Case Law Details

Case Name : Mkc Traders And Another Vs State of U.P. (Allahabad High Court)
Appeal Number : WRIT TAX No. 1486 of 2018
Date of Judgement/Order : 26/11/2018
Related Assessment Year :
Courts : All High Courts (4803) Allahabad High Court (296)

Mkc Traders and Another Vs State of U.P. (Allahabad High Court)

A perusal of the seizure order and the order passed under Section 129(3) of the Act for the release of the goods reveal that the transporter has not been assigned any role in the entire transaction which had led to the seizure of the goods except that it is alleged that the driver had left behind the documents by mistake.

In view of above, since the detention of the vehicle of the transporter is likely to cause irreparable loss and injury to him as his business of transport would be affected, we direct for the release of the vehicle forthwith to the petitioner No.2 without any condition if the owner of the goods fails to turn upto comply with the conditions of release.

FULL TEXT OF THE HIGH COURT ORDER / JUDGMENT

The goods (Supari) of the petitioners in transit were seized along with vehicle as they were not accompanied by the tax invoice and the E-Way Bill. The said documents were produced by the petitioners after the issuance of the show cause notice and it was said that the driver has mistakenly left behind the said documents.

The aforesaid seized goods and the vehicle have been directed to be released under Section 129(3) of the U.P.G.S.T. Act, 2017 (hereinafter referred to as the Act) on the petitioners depositing the applicable tax and penalty equal to the said amount.

The submission of learned counsel for the petitioners is that the market value of the goods have wrongly been mentioned in the order passed under Section 129(3) of the Act and as such the amount of tax and penalty required to be deposited is too exorbitant.

This court in exercise of extraordinary jurisdiction is unable to determine the market value of the seized goods. Even the authority below in directing for the release of the goods has not finally adjudicated about the market value of the seized goods. It is only a summary assessment of the market value for the limited purpose of releasing the goods.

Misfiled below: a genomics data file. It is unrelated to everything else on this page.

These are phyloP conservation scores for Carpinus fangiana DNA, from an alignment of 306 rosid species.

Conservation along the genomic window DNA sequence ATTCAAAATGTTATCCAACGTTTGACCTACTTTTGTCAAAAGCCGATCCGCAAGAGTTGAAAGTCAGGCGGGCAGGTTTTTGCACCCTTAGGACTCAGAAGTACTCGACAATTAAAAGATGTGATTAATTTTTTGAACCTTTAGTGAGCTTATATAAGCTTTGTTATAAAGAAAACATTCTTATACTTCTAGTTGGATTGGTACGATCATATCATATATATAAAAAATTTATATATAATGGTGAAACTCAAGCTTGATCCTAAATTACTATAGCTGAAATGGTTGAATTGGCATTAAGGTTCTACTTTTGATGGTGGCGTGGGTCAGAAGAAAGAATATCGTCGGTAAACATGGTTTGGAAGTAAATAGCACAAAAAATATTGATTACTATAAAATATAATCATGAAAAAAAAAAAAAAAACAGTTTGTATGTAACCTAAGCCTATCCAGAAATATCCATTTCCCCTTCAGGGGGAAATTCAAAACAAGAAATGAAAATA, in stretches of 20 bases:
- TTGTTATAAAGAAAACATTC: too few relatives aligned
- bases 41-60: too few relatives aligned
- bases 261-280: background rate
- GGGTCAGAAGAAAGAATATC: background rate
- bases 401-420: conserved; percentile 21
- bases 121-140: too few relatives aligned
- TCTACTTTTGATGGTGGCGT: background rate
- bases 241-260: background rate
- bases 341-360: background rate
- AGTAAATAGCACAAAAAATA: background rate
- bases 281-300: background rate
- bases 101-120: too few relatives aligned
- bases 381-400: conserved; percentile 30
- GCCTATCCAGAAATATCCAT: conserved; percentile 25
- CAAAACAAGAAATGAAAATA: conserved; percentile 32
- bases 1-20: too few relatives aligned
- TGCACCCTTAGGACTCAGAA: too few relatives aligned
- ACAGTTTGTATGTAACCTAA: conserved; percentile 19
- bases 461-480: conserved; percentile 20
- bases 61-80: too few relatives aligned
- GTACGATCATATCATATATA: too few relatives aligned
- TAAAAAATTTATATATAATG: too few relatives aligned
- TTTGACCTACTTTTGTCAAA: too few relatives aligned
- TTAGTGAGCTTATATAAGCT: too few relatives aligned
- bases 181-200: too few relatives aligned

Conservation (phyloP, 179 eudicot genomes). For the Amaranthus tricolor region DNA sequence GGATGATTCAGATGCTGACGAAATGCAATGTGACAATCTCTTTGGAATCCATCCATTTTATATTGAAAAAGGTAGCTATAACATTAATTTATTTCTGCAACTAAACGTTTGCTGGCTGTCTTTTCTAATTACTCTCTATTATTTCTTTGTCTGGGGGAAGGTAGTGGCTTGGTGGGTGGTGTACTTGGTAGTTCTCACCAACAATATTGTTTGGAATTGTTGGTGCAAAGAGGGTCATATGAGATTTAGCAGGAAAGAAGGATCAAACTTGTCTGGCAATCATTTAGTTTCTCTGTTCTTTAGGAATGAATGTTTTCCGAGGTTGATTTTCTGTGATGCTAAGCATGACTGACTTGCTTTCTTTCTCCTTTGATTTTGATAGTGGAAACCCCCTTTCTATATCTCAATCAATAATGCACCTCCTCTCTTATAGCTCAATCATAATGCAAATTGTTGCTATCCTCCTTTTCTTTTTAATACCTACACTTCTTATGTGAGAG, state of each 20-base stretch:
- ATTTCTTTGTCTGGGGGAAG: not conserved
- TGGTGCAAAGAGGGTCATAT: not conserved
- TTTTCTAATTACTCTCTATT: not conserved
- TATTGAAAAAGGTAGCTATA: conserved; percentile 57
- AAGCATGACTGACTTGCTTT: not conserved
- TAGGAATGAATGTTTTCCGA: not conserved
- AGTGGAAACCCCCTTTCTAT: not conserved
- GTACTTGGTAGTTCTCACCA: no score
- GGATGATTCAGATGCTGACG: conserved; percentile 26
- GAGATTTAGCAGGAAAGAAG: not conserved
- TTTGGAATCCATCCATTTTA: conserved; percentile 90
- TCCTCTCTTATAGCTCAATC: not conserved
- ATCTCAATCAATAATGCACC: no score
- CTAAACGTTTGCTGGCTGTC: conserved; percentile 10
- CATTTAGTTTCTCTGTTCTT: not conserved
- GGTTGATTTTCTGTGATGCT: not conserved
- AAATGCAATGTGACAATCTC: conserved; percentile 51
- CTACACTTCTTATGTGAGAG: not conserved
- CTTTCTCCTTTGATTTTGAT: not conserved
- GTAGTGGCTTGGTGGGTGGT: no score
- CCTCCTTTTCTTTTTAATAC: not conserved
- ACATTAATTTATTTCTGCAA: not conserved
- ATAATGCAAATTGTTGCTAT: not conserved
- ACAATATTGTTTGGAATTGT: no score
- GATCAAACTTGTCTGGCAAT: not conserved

Since the seized goods have been ordered to be released subject to certain conditions it is not a case where there is any miscarriage of justice warranting interference by this court.

In such a situation, we do not feel that it is a fit case for us to interfere with the conditions impugned for the purposes of releasing of the goods.

Sri Shubham Agarwal, learned counsel for the petitioners at this stage submits that the transporter and the owner of the truck have both joined in filing the writ petition and that as there is no allegation against transporter at least, his vehicle be directed to be released without any condition.

A perusal of the seizure order and the order passed under Section 129(3) of the Act for the release of the goods reveal that the transporter has not been assigned any role in the entire transaction which had led to the seizure of the goods except that it is alleged that the driver had left behind the documents by mistake.

In view of above, since the detention of the vehicle of the transporter is likely to cause irreparable loss and injury to him as his business of transport would be affected, we direct for the release of the vehicle forthwith to the petitioner No.2 without any condition if the owner of the goods fails to turn upto comply with the conditions of release.

Accordingly, the Writ Petition is disposed of. Any observation made in the order of above would not come in way of the petitioner in the regular proceedings either regarding assessment or adjudication of the penalty.

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